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Germination, Genetics, and Growth of an Ancient Date Seed

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Science  13 Jun 2008:
Vol. 320, Issue 5882, pp. 1464
DOI: 10.1126/science.1153600

Abstract

An ancient date seed (Phoenix dactylifera L.) excavated from Masada and radiocarbon-dated to the first century Common Era was germinated. Climatic conditions at the Dead Sea may have contributed to the longevity of this oldest, directly dated, viable seed. Growth and development of the seedling over 26 months was compatible with normal date seedlings propagated from modern seeds. Preliminary molecular characterization demonstrated high levels of genetic variation in comparison to modern, elite date cultivars currently growing in Israel. As a representative of an extinct date palm population, this seedling can provide insights into the historic date culture of the Dead Sea region. It also has importance for seed banking and conservation and may be of relevance to modern date palm cultivation.

The ability of seeds to remain viable over prolonged periods of time is important in preserving plant genetic resources. Germination of a 1300-year-old lotus seed has been documented; however, other claims of exceptional seed longevity are controversial (1).

During the 1963–1965 excavations of Masada, an Herodian fortress overlooking the Dead Sea [built the second half of the first century before the common era (BCE), destroyed 70 common era (CE)], ancient seeds were discovered beneath rubble at the Northern Palace approach (2). Stored at room temperature for 4 decades, several seeds were obtained from this collection in 2005, all from the same archaeological area and botanically identified as dates (Phoenix dactylifera L.) (Fig. 1A).

Fig. 1.

(A) Ancient date seeds from Masada. (B) Germinated seedling age 3 months: normal development of simple juvenile leaves. Height = 15 cm. (C) Age 7.5 months: some leaves showing white patches. Height = 31 cm. (D) Age 26 months: normal seedling development with compound leaves. Height = 121 cm. [Photo credit: G. Eisner]

Radiocarbon dating of two date seeds (controls) gave overlapping calibrated calendar ages of 102 ± 53 BCE (range from 206 BCE to 24 CE) and 13 ± 51 CE (range from 113 BCE to 128 CE) (2-σ level) (3). Three remaining intact seeds were planted after preparation in a quarantined site (3). After 8 weeks, one seed germinated. Its growth over 26 months demonstrated development similar to that of normal date seedlings propagated from modern seeds except for whitish patches on early leaves appearing to lack chlorophyll, possibly because of deficiency of essential nutrients during initial stages of germination (Fig. 1, B to D).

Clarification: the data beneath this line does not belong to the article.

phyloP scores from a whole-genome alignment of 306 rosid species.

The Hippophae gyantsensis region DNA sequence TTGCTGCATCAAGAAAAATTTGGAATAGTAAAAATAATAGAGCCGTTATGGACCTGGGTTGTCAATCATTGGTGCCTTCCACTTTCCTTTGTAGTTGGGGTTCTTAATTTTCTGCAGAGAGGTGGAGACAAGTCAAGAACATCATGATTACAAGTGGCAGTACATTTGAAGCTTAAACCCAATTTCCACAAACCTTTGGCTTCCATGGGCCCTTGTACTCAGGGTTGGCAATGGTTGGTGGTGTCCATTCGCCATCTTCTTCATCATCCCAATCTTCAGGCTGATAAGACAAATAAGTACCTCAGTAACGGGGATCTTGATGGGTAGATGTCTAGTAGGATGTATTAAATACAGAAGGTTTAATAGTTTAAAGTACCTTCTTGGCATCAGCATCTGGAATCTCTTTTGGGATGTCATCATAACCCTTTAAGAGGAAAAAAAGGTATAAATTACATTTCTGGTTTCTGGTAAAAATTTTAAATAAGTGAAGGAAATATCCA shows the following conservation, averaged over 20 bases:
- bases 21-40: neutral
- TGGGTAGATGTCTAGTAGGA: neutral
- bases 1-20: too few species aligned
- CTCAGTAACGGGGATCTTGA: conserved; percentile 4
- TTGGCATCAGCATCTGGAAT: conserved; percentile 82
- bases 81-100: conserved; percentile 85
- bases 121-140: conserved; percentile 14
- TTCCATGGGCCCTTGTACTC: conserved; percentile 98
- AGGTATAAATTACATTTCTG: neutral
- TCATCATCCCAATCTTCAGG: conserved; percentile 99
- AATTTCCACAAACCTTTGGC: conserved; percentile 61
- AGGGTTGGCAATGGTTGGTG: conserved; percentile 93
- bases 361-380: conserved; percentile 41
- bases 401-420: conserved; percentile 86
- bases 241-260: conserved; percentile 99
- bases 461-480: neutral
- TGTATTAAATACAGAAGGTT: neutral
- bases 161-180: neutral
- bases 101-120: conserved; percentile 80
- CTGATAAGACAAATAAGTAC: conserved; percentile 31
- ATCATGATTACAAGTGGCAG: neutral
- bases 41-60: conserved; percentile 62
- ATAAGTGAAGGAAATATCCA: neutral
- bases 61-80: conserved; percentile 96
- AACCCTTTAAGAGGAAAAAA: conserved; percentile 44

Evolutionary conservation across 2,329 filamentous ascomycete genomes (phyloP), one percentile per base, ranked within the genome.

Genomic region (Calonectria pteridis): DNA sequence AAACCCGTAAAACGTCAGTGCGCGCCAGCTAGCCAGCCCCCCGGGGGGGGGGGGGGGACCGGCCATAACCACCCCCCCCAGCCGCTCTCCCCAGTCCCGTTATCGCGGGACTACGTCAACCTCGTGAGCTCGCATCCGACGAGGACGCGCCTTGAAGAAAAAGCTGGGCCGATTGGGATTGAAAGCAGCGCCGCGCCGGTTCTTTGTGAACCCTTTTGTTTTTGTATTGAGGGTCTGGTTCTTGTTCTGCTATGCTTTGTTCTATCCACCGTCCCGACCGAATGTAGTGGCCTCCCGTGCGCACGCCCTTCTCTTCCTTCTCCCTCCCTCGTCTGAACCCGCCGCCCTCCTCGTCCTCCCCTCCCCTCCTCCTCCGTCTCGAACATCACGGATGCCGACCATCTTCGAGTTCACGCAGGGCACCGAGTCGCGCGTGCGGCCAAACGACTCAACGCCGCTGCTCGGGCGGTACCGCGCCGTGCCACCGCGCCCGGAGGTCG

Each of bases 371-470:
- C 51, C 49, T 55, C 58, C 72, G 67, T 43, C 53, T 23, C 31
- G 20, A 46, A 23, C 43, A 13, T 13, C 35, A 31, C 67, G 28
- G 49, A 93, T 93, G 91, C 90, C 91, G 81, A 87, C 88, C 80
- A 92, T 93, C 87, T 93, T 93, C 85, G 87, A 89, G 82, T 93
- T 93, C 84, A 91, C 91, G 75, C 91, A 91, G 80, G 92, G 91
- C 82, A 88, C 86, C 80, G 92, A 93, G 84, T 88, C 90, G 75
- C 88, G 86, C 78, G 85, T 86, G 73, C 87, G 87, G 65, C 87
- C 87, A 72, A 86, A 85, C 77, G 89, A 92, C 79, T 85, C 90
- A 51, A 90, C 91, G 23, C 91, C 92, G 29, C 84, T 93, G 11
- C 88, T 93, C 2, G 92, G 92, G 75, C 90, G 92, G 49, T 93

At 15 months, the seedling was transferred into a larger pot. Seed shell fragments clinging to rootlets were radiocarbon-dated (3), resulting in calibrated calendar age of 295 ± 47 CE (range 205 CE to 392 CE) (2-σ level). The difference in calendar ages between controls and germinated seed fragment appears to be due to seedling growth with incorporation of 2 to 3% modern carbon, which reduces the measured age by about 250 to 300 years (4) (table S1).

High summer temperatures and low precipitation at Masada may have contributed to the seed's exceptional longevity by minimizing free radical generation, an important cause of seed aging (5).

The date palm was domesticated over 5000 years ago, with the genotype of each cultivar highly conserved through clonal propagation of offshoots (6).

The Judean Dead Sea region was particularly famous for its extensive and high-quality date culture in the 1st century CE (7). Over the next 2 millennia, these historic cultivars were lost, and by the early twentieth century relatively few, low-quality date palms mostly propagated from seeds were recorded (8).

Preliminary genetic analysis of the germinated seedling and three elite date cultivars currently growing in Israel was performed with random amplified polymorphic DNA [RAPD (3)]. Of 399 specific DNA bands generated, over 50% were similar (monomorphic) between the seedling and Moroccan (Medjool), Egyptian (Hayani), and Iraqi (Barhee) cultivars. Polymorphic bands representing genetic differences were greatest compared with Moroccan (35.3%), with fewer differences between Iraqi (16.5%) and Egyptian (19.5%) cultivars (table S2 and fig. S1). As products of sexual reproduction, seedlings differ from their progenitors and original cultivar because each possesses a unique genotype, half paternally, half maternally derived.

On the basis of a single specimen of unknown origin, these data can therefore provide limited information on the genotype of ancient cultivars, but they are nevertheless important because they may contribute to our understanding of the contemporaneous Judean date population that flourished in the Dead Sea region 2000 years ago.

Germination of ancient seeds can provide valuable insights into the history of domestication and historic crops and has important implications for seed banking and conservation. Our case may also prove to be important to modern date palm cultivation.

Supporting Online Material

www.sciencemag.org/cgi/content/full/320/5882/1464/DC1

Materials and Methods

Fig. S1

Tables S1 and S2

References

References and Notes

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